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Keywords: British Romanticism, William Wordsworth, natural sublime, human sublime, the fanciful pastoral, the imaginative sublime, images of shepherds, ‘spots of time’, ‘love of man’.
For citation:

Haltrin-Khalturina E.V. The Natural Sublime Leading to the Human Sublime (on Book 8 of Wordsworth’s The Prelude). Studia Litterarum, 2018, vol. 3, no 2, pp. 38–51. (In English) DOI: 10.22455/2500-4247-2018-3-2-38-51

Author: Elena V. Haltrin-Khalturina
Information about the author:

Elena V. Haltrin-Khalturina, Doctor of Philological Sciences (RF), PhD in English (USA), Leading Research Fellow, A.M. Gorky Institute of World Literature of the Russian Academy of Sciences, Povarskaya 25 a, 121069 Moscow, Russia.

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Received: February 13, 2018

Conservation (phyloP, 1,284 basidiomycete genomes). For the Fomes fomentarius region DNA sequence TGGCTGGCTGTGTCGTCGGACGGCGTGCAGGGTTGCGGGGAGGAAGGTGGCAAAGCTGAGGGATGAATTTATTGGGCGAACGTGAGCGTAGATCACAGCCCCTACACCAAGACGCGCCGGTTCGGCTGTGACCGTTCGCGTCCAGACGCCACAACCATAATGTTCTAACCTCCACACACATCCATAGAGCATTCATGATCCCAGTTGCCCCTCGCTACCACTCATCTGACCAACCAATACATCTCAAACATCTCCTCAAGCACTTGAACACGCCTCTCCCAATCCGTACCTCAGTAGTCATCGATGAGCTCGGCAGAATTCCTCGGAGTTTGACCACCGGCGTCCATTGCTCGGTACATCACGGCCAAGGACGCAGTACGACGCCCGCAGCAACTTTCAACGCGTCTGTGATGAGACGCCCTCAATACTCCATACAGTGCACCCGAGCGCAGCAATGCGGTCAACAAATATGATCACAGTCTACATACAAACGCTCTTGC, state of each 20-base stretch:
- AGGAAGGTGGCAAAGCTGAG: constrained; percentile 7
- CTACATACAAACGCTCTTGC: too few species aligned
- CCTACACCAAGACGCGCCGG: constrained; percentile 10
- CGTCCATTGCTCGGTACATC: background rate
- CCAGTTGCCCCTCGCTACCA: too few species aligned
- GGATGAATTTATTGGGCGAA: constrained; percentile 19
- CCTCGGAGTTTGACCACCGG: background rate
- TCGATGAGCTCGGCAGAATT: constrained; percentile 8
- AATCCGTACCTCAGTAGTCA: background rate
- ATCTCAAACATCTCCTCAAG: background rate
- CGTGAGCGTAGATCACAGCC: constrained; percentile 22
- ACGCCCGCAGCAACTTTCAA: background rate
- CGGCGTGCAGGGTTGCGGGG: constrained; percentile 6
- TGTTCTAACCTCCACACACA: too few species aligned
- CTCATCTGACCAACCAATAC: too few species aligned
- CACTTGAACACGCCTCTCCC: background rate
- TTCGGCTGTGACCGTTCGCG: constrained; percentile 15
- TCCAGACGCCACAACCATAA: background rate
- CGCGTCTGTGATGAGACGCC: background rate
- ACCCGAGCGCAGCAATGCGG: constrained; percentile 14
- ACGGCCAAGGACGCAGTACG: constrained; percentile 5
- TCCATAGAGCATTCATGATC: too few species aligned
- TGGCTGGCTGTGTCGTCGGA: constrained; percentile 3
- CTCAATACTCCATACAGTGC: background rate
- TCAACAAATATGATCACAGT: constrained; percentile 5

Published: June 25, 2018
Issue: 2018 Vol. 3, №2
Department: World Literature
Pages: 37-51
DOI: 10.22455/2500-4247-2018-3-2-38-51
UDK: 821.111
BBK: 83.3(4Вел)5

Abstract

This article seeks to trace the connection between two kinds of the Romantic sublime envisaged in Book 8 of Wordsworth’s great autobiographical poem The Prelude, or Growth of a Poet’s Mind (1805, 1850). Our focus is primarily on the 1850 text. I read Book 8 against passages from Wordsworth’s fragmentary essay “The Sublime and the Beautiful” (c. 1811/1812), attempting to grasp how the components of the natural sublime, highlighted by Wordsworth, — power, duration, individual form — got modified in Book 8 to produce the sensation of the human sublime. My interpretation posits a new pattern of emphasis on aesthetical issues encapsulated in the title of the Book 8 “Love of Nature Leading to Love of Man”: unlike the Burkean sublime, arousing fear and awe, the Wordsworthian sublime is capable of inspiring heartfelt adoration akin to love, when, in the course of The Prelude, an ordinary human being appears “ennobled outwardly before sight”.

References

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